A flea problem is the kind of problem that can get out of hand. When you get fleas, you may go to the internet, as many people do, and find resources for all-natural remedies. You may apply these solutions that work for others and have little or no success. You may then turn to control products and get a few suggestions from your local pet store. Some of the products you might use are a powder, spray, collar, or flea bath. But, after applying these, you may still have fleas in your home. At this point, you might consider going back to the internet to see if you missed something. You might read about new ideas to try, like setting up traps. You might see lots of fleas caught in your traps, only to realize that you keep seeing fleas and there is no end to them. We don't know what your flea problem will look like, but it is likely to look a lot like this one. Fleas are tricky to control because they are mysterious in the way they behave and multiply. Join us today as we strip away the mystery and show exactly how fleas act inside your home. We'll also tell you how to get rid of them. For immediate answers regarding flea control in Roseville, remember that we're here to assist you. Neighborly Pest Management provides all of the services you need. Contact us by phone or online for help.
What Are Fleas?
The majority of our discussion today will have to do with defining this question. Why? Because the more you understand these insects, the less of a mystery they will be to you, and the less likely you are to use ineffective home remedies or self-help suggestions from the internet. Consider these facts and how they relate to flea control.
- Fleas are blood-eating insects that live on a host animal. They prefer animals with fur because densely packed hairs are a perfect environment. You aren't likely to ever find a flea living in the hair of a human.
- The hair density is too low. You won't need to focus any effort on controlling fleas on your head. A shampoo and a rinse is enough to solve any problems.
- The most common species of flea that infests homes are cat fleas or Ctenocephalides felis. These fleas prefer cats and dogs, but they also bite other animals and even humans. Fleas can go from one animal to another or bite you while they wait to have access to your animals after treatment.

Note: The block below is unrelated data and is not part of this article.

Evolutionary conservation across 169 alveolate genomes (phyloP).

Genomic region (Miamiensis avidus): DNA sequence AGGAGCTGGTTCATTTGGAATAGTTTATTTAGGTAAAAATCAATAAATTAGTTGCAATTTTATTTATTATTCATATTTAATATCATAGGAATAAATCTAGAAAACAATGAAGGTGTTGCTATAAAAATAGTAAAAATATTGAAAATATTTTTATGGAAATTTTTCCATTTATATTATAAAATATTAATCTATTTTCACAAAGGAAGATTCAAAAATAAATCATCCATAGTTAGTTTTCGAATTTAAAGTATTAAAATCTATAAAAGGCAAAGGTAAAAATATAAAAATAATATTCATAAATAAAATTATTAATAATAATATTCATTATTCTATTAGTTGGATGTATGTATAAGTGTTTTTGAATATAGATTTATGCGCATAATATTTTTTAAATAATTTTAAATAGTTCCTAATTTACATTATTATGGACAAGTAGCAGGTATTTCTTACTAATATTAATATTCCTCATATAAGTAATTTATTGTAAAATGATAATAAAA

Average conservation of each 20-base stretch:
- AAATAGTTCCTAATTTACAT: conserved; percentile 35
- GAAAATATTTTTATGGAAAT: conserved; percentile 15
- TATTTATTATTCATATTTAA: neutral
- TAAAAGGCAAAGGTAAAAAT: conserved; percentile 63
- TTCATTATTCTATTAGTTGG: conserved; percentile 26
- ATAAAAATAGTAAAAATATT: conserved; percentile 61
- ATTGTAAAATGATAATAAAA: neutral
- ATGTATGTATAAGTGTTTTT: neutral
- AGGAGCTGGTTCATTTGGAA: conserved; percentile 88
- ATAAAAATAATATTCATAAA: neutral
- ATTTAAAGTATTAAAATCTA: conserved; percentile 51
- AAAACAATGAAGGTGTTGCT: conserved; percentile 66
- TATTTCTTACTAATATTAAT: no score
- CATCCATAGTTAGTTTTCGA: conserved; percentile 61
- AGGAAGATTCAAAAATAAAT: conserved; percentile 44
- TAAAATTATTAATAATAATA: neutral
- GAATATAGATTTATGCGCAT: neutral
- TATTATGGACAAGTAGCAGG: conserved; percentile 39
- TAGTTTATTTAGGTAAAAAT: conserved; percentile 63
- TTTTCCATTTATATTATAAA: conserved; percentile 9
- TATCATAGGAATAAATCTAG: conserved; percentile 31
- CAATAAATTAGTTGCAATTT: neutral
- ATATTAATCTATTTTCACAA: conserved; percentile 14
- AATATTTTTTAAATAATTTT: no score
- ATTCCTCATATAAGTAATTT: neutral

- Fleas are built for moving through hair. They are tall and thin and have legs that grip the hair. It is hard to pull a flea off your pet because of this ability. When applying some home remedies, a flea can outsmart you by clinging to hair.
- Fleas can also hold their breath for over 24 hours. If you attempt to use a bath with all-natural concoctions, they can easily survive a long soak in a tub and may survive exposure to what you're using.
- Fleas have the ability to spring into the air. While the length they can jump may not seem like much compared to how large you are, fleas can jump as much as 100 times their body length. That is amazing.
- They can use this ability to spring onto your feet, ankles, and lower legs to bite you, which can allow fleas to survive in areas of your home you wouldn't expect, like your bathroom.
- Fleas aren't always insects. They start as little worms. The worms can't bite you. They get blood from the fecal matter of adult fleas, a material called flea dirt. When controlling fleas with a topical product, you may not get deep enough to get to where flea larvae hide.
- The most important life stage of a flea to understand is the egg. When a flea is in its egg, it is protected from many treatment products. What typically occurs with DIY treatments is that adult fleas and some larvae are eliminated, but the infestation continues when hidden eggs hatch.
Do you see what you're up against when fleas get into your home? If you have fleas in your rug or a chair, couch, or bed, they can bite you as they also bite your pets. When they bite you, they can present a risk to your health. Let's quickly look at how this works.
Is It Dangerous To Have Fleas In My House?